This is what I am learning about love-- there is no fear in love when it begins to truly seep into our hearts. But, such a fearless stance requires practice and people who are willing to stay in your life long enough that you actually believe them when they say to you, "I love you."

I'm just so amazed that I get this week every year to practice feeling loved and wish the same kind of experience for others too. Everybody has somebody who loves them. Everybody has somebody that they need to tell that they love them. The question on our shoulders, then is: will we love? Or will we be afraid? I want to love.

When is the last time you were really searching for something? Can you remember the last knock out, drag out all of the couch cushions, search every cranny of all of the drawers, crawl under the bed, call lost and retrace your steps until you are exhausted—all in pursuit of something meaningful to you that you simply cannot find anymore?

Yesterday, I was on one of these crazy all-consuming searches that gave the meaning of "coming home" for homecoming an all new meaning. After a week off for vacation, I needed to get home for church this morning.

For those of you who travel a lot, you know that the goal is to always be prepared for anything and to have your plans flexible at all times for you never know what might happen to you. And, as Kevin and I boarded the shuttle that took us from our hotel to the airport at 5:30 am, we were believed we’d  be home from our week of vacation in Curacao (an island next door to Aruba) by late lunchtime and all would go as planned.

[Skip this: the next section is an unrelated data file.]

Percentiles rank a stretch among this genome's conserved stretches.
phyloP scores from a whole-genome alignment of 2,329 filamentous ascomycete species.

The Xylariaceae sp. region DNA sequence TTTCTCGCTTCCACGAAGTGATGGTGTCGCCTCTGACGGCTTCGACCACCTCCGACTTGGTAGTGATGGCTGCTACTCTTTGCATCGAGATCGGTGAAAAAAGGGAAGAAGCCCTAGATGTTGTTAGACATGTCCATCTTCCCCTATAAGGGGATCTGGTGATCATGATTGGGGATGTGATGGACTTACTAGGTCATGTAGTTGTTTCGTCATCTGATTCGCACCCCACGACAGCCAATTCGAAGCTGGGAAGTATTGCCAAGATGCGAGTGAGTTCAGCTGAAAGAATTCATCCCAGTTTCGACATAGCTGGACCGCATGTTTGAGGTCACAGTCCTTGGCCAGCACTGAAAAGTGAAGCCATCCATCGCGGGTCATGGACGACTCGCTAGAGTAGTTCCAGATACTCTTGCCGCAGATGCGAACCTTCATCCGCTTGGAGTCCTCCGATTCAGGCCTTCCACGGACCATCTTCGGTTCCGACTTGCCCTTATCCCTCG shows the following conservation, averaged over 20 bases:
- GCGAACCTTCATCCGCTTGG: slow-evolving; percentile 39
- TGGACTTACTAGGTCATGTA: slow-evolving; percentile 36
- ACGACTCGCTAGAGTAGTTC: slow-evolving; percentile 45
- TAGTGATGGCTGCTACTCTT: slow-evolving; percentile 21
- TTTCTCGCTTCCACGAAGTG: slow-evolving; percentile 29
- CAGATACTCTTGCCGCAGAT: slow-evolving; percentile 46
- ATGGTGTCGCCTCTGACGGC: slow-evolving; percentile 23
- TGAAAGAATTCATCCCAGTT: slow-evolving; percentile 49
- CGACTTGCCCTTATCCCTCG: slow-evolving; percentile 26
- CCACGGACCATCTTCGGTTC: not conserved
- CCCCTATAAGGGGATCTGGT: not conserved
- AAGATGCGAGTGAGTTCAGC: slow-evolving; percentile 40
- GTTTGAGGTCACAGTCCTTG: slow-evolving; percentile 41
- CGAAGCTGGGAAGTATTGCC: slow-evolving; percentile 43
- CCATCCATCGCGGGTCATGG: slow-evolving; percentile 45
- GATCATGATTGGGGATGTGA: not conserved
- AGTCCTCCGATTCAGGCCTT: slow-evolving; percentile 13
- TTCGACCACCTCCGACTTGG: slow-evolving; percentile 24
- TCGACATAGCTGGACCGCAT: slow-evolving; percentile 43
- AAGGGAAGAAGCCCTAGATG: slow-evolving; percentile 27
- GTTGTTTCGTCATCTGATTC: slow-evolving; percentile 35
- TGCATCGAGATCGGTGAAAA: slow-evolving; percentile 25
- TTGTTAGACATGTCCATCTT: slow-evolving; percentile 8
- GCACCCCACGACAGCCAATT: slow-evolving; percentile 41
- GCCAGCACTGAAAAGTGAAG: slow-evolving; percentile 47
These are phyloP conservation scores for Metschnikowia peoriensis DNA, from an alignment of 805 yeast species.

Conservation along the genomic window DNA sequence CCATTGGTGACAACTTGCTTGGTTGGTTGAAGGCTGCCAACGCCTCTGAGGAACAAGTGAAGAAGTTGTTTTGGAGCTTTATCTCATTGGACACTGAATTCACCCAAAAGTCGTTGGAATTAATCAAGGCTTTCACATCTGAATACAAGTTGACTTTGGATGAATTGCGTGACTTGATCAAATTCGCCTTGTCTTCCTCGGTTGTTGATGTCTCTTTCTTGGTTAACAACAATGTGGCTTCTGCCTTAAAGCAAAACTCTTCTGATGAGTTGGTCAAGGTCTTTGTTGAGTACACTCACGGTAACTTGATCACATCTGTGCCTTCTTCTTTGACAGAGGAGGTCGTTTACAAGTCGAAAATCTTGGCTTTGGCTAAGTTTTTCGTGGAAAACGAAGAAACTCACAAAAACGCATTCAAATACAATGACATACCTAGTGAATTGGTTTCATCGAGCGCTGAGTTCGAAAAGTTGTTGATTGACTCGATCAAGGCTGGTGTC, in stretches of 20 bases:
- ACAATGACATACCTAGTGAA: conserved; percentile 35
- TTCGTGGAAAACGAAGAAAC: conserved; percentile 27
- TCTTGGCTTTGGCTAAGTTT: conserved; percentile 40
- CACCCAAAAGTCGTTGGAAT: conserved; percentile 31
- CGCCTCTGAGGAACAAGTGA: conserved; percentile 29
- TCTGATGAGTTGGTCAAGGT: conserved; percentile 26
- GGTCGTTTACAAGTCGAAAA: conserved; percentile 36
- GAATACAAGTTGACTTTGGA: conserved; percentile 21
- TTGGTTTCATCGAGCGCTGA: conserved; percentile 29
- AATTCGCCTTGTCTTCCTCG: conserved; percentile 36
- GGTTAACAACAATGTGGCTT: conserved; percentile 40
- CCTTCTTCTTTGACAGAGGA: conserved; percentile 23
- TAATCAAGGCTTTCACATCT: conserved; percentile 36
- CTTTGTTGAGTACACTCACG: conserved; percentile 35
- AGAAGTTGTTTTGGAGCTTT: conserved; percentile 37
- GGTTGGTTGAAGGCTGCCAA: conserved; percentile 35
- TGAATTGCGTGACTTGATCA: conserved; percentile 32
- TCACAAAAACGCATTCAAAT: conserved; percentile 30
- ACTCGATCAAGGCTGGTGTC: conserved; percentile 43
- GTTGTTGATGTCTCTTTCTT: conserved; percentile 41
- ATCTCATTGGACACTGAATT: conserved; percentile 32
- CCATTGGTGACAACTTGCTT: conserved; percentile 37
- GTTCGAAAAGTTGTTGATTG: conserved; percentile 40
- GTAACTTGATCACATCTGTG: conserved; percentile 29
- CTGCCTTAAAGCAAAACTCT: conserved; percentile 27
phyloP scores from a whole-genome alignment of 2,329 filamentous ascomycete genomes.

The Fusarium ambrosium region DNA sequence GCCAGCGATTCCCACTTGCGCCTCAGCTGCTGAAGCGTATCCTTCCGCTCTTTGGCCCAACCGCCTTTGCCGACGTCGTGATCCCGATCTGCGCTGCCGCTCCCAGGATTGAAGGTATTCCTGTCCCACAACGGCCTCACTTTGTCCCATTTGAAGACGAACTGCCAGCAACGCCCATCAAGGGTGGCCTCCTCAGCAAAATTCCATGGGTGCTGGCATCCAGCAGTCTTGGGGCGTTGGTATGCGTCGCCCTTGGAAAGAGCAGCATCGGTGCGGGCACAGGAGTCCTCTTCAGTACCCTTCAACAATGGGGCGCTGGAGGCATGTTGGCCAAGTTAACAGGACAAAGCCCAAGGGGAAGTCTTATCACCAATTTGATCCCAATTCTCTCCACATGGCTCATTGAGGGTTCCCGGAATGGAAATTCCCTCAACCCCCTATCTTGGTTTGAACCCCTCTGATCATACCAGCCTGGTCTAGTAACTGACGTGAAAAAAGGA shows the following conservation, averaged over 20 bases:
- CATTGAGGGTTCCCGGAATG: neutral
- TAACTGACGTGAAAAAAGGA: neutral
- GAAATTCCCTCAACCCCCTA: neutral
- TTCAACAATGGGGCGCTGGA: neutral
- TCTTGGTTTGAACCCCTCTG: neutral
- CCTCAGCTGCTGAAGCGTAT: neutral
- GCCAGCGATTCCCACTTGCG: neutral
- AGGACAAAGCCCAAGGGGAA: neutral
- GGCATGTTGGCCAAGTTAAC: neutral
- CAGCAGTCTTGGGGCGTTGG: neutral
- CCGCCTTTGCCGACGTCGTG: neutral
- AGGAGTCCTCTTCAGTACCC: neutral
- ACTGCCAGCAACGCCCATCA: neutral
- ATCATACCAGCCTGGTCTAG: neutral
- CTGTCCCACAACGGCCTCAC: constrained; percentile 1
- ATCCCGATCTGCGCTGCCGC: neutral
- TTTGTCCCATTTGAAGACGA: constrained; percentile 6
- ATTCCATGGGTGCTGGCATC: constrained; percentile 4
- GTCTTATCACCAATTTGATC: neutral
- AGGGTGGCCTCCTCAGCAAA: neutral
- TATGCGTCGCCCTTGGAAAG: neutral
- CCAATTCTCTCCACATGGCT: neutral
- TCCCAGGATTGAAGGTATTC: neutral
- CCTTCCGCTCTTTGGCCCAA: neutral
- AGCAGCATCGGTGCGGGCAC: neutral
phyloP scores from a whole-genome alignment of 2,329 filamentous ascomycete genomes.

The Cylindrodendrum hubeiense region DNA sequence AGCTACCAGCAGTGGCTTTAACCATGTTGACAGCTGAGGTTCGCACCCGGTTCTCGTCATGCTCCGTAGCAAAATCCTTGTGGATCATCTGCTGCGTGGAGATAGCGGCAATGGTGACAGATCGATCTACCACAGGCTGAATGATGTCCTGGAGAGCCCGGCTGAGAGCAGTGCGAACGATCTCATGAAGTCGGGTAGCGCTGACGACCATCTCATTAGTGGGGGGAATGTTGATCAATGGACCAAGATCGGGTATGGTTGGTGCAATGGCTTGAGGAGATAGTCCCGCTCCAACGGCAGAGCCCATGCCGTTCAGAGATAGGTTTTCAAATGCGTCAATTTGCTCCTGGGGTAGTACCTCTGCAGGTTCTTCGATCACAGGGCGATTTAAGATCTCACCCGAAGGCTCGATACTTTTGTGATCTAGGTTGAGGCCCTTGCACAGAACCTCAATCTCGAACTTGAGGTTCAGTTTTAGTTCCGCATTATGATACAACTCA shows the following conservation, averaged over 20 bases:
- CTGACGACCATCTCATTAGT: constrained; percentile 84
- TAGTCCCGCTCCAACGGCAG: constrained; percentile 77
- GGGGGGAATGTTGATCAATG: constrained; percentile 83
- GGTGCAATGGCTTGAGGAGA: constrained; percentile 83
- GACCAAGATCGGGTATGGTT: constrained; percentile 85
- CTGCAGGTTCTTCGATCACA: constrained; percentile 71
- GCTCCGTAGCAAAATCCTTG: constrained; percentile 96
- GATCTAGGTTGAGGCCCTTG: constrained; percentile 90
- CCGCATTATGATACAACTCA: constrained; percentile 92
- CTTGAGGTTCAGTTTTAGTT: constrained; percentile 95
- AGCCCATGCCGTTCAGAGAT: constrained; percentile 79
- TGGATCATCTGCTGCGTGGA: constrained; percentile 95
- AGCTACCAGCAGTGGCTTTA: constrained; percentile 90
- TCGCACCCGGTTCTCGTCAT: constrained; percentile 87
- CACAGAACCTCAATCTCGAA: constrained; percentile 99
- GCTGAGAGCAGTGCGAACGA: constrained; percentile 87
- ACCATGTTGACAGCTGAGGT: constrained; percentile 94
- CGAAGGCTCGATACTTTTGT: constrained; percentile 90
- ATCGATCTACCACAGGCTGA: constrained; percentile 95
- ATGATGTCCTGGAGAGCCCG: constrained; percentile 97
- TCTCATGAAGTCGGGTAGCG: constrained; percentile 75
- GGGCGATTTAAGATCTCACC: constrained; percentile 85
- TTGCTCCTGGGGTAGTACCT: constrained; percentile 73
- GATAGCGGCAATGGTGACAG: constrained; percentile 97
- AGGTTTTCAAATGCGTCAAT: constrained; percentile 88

However, soon after we got through the long line at the ticket counter, through security and immigration and were patiently waiting for our plane to board at the gate, we got those dreaded five words that any traveler hates to hear: “Your flight has been canceled.”

We were crushed with frustration especially as we learned the only reason our jet would not board was because a flight attendant was not feeling well and they couldn’t fly without her. We were told to go get our bags, leave the terminal and go stand back in line to re-book our tickets for flights that were seemingly non-existent. (American Airlines is not my friend).

I had homecoming on my mind and how important this day in the life of our church was, I couldn’t be stuck on the island, I kept saying to Kevin. . . So, I dashed back to the ticket counter to stand in the long line already forming, hoping God might smile on my travel karma just a little.  Even as tech savvy travelers around me crumbled while looking at their blackberries and I said, “I bet we won’t get out of here for a couple of days, the next couple flights back to Miami are booked” I was determined to search—to find a way to get off the island and at church in the morning.

The series of events in this search were nerve-racking from the beginning.  From Kevin calling the airline only to get the news that we were re-booked to arrive home on Sunday night (not cool), to moving our hopes to  the local airline which boasted of a flight to the US in a couple of hours, to standing in their new long and disorderly lines, to being told by one ticket agent when I finally got to the front of the line that there was one seat on a flight out-of-town for the morning, but  . . . with the catch that I couldn’t buy it there.